Lawrence Weiner thinks about the way in which he places work in the world. One of the father figures of 1960s Conceptualist art – a category which he rejects but explored in his landmark 1968 book, Statements – he sees words as his raw materials, his work as text-derived sculpture and art as object. His work has been widely translated and exhibited on walls, manholes, galleries and institutions worldwide. William Corwin spends some time with the legend in his NYC studio.
We think of conceptual art as some of the most contemporary work being made, but after talking to Lawrence Weiner in his Manhattan studio for an hour, I am convinced, at least with respect to his art, that he is representing the most ancient human form of communication, in terms that are universal and which imply an absolute equality between the speaker and the reader, one that predates any social, racial or gender hierarchy. He is clearly weary of explaining these things to people, “My work is the easiest to translate because it’s all about objects; objects are objects. Pierre = stone. It’s all the same. [If there’s a problem] It’s usually a class nuance.”
The work is literally what it says it is, and when it comes to non-objective ideas, he has an equally pithy rationale: “The nice thing about taking a specific object that has no specific form is that language explains it, its title is what it is. So there’s nothing to explain.” I suppose this could have been the shortest interview I’ve ever conducted, but having been granted some time to speak with an artist whose work is found in every major museum on the planet and has had solo exhibitions at the Tate, Dia Art Foundation, SF MoMA, Museum Ludwig and Museo Tamayo among many others, as well as retrospectives at the Whitney Museum in New York(2007–08) and LA’s MoCA in 2008, I thought I would bend his ear a bit longer. Weiner, who spends half his time on a houseboat in Amsterdam, seemed willing to indulge me.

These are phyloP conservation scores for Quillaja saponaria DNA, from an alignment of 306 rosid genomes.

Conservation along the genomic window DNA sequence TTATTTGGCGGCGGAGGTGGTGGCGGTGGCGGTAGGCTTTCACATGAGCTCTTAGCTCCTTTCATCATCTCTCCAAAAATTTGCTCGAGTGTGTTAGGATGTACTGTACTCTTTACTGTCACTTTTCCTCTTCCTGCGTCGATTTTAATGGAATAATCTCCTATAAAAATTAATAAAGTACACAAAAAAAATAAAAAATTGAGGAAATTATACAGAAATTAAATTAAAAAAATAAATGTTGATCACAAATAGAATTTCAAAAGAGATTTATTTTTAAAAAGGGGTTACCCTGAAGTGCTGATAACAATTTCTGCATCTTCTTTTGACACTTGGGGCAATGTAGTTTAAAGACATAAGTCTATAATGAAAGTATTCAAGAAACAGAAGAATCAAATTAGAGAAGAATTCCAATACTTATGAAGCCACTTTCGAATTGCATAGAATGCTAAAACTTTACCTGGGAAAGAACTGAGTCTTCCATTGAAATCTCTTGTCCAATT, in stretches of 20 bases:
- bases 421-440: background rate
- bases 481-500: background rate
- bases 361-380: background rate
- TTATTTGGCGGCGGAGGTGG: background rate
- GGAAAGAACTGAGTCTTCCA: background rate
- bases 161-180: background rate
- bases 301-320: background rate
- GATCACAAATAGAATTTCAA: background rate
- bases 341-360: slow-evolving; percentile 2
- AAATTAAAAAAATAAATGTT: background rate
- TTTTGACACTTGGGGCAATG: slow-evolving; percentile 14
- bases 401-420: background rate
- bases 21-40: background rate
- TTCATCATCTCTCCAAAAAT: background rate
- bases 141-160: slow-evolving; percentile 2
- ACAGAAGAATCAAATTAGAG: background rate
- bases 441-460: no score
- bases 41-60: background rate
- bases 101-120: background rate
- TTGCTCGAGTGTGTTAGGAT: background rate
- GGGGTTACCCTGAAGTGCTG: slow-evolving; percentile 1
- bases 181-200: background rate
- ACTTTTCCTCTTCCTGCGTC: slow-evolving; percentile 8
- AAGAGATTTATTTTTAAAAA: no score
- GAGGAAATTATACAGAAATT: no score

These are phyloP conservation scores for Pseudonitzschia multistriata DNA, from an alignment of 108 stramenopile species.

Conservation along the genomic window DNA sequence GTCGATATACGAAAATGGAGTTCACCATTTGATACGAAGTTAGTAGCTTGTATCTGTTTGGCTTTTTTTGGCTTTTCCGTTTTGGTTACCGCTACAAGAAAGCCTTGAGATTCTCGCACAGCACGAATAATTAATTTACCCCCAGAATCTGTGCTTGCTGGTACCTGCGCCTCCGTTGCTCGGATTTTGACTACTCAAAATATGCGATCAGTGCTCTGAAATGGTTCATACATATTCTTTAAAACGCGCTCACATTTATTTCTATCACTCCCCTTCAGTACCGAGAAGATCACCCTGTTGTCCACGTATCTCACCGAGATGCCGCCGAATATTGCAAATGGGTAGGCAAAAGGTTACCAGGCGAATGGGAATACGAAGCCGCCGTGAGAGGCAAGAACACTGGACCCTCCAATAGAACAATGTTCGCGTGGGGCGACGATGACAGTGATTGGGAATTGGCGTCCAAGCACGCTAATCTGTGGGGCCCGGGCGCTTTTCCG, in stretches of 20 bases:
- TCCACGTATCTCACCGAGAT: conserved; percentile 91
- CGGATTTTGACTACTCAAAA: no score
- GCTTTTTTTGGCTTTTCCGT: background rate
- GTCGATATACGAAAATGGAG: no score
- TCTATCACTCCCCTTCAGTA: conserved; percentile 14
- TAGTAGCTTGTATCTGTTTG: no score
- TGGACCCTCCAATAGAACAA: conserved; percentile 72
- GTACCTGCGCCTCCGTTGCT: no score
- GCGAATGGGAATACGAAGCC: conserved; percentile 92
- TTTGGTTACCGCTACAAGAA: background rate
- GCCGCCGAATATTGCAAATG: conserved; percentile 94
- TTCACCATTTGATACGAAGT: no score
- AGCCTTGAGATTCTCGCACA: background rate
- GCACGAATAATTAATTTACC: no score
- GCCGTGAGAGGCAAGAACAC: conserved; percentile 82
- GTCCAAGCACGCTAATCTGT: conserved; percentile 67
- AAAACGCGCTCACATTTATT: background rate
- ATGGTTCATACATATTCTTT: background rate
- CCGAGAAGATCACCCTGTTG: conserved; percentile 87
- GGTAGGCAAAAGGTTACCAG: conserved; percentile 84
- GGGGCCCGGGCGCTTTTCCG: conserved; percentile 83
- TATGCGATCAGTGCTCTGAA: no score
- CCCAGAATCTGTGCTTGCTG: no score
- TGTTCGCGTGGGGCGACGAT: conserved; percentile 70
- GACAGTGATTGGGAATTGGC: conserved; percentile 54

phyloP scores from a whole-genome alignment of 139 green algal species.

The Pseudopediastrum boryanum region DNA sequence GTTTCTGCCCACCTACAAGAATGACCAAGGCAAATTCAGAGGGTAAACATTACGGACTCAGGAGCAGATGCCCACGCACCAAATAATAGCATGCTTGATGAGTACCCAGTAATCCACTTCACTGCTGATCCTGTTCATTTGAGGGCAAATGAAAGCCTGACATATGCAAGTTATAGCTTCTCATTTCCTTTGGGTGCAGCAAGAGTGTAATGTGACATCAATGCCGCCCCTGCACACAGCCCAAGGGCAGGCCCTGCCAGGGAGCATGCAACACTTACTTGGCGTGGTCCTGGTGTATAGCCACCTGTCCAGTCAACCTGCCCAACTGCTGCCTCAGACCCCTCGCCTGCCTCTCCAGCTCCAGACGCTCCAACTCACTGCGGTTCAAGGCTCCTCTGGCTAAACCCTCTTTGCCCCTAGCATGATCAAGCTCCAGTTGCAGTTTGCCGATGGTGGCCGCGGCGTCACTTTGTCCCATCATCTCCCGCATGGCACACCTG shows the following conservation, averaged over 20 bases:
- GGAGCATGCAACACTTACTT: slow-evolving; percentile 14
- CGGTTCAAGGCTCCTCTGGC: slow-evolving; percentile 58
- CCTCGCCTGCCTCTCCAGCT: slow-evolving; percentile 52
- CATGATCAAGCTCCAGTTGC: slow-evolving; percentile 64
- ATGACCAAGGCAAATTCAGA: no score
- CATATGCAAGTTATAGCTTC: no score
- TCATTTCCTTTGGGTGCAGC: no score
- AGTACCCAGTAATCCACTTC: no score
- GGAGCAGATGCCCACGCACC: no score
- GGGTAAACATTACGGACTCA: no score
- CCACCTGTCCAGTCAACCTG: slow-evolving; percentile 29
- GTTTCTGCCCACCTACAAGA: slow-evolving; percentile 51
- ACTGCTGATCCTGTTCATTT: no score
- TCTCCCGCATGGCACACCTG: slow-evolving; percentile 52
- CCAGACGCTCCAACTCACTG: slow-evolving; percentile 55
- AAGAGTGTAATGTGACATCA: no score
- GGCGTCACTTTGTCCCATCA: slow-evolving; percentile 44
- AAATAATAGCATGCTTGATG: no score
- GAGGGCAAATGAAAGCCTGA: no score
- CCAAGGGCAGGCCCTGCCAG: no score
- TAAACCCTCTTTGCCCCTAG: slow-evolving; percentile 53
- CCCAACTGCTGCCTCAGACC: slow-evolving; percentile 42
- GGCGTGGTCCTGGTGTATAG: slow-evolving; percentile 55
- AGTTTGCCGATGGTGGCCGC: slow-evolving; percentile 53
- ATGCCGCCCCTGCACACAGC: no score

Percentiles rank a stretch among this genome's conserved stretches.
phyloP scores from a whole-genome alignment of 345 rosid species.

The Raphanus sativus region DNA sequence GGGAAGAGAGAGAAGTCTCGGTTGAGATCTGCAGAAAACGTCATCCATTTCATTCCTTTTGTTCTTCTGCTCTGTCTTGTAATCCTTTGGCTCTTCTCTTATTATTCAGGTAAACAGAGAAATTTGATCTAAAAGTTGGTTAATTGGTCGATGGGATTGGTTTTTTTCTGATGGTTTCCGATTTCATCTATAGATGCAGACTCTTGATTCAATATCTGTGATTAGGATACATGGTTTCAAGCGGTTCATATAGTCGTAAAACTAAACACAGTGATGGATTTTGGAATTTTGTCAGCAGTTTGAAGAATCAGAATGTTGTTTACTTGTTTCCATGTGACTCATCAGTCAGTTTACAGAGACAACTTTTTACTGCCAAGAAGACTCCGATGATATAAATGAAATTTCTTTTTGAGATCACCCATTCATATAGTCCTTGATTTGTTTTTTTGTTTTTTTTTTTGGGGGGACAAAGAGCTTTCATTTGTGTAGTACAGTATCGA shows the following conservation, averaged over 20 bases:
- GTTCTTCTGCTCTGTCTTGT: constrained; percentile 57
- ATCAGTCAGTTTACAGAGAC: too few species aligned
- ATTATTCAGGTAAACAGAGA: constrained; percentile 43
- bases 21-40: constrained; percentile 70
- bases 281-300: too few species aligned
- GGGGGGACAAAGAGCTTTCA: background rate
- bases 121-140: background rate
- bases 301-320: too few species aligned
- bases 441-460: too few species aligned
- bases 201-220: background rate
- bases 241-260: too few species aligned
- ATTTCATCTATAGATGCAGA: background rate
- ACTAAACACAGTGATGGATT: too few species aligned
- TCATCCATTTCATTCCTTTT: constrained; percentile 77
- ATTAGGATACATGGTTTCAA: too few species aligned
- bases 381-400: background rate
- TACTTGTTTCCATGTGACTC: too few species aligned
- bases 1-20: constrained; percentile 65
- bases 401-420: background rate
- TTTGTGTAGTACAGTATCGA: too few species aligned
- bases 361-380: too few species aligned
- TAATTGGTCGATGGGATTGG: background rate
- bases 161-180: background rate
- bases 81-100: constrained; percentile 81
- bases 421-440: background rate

Weiner’s studio is a renovated townhouse in Greenwich Village, modern and sleek in light creamy grey, unlike the largely traditional 19th-century red brick construction of the neighborhood. Despite all the precision of his prose, its delivery in no-nonsense declarative fonts and stylish architecture, Weiner himself is a contradiction to his environment. He exudes the sensibility of a human being comfortable in their own skin. His light shirt is open wide at the collar and around his wrists are various bracelets and tattoos that have gone a touch blurry with time. Throughout the interview, he clasps a cane of unprocessed wood, polished by use over the years. He coughs – but no longer chain smokes – he tells me, with a slightly bemused air, that he is struggling with the side effects of surviving cancer. Most prominent is the Old-Testament-style beard, which billows out from his cheeks and chin, giving his head a stable and sagacious trapezoidal impression.